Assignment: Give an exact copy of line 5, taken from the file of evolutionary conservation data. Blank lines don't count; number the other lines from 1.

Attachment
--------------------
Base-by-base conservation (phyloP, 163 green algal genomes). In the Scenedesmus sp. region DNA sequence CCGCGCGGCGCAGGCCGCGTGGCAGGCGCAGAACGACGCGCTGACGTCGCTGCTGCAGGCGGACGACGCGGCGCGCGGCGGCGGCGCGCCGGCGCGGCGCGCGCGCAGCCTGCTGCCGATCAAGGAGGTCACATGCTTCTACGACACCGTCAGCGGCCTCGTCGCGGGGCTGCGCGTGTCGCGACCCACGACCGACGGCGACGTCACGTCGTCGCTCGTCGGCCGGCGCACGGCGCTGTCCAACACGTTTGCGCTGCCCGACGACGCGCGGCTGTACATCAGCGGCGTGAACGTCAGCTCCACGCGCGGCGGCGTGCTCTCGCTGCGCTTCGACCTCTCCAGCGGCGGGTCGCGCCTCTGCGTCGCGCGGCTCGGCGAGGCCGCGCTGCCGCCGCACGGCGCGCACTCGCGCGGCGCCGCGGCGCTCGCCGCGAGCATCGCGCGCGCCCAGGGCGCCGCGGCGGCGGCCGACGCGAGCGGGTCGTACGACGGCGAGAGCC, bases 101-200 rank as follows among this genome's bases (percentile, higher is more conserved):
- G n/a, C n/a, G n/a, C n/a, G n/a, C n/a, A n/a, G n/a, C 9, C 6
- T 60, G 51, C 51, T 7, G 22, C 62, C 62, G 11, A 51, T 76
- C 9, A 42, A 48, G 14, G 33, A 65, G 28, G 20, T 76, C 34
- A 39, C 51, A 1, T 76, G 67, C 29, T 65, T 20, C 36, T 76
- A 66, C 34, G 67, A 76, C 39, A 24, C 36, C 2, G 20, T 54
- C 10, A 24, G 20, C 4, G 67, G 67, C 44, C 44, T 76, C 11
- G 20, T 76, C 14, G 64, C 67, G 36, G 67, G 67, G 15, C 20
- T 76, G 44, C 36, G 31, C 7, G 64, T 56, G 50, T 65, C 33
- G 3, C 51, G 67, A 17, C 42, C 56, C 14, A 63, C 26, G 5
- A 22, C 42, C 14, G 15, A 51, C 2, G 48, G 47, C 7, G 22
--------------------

- A 39, C 51, A 1, T 76, G 67, C 29, T 65, T 20, C 36, T 76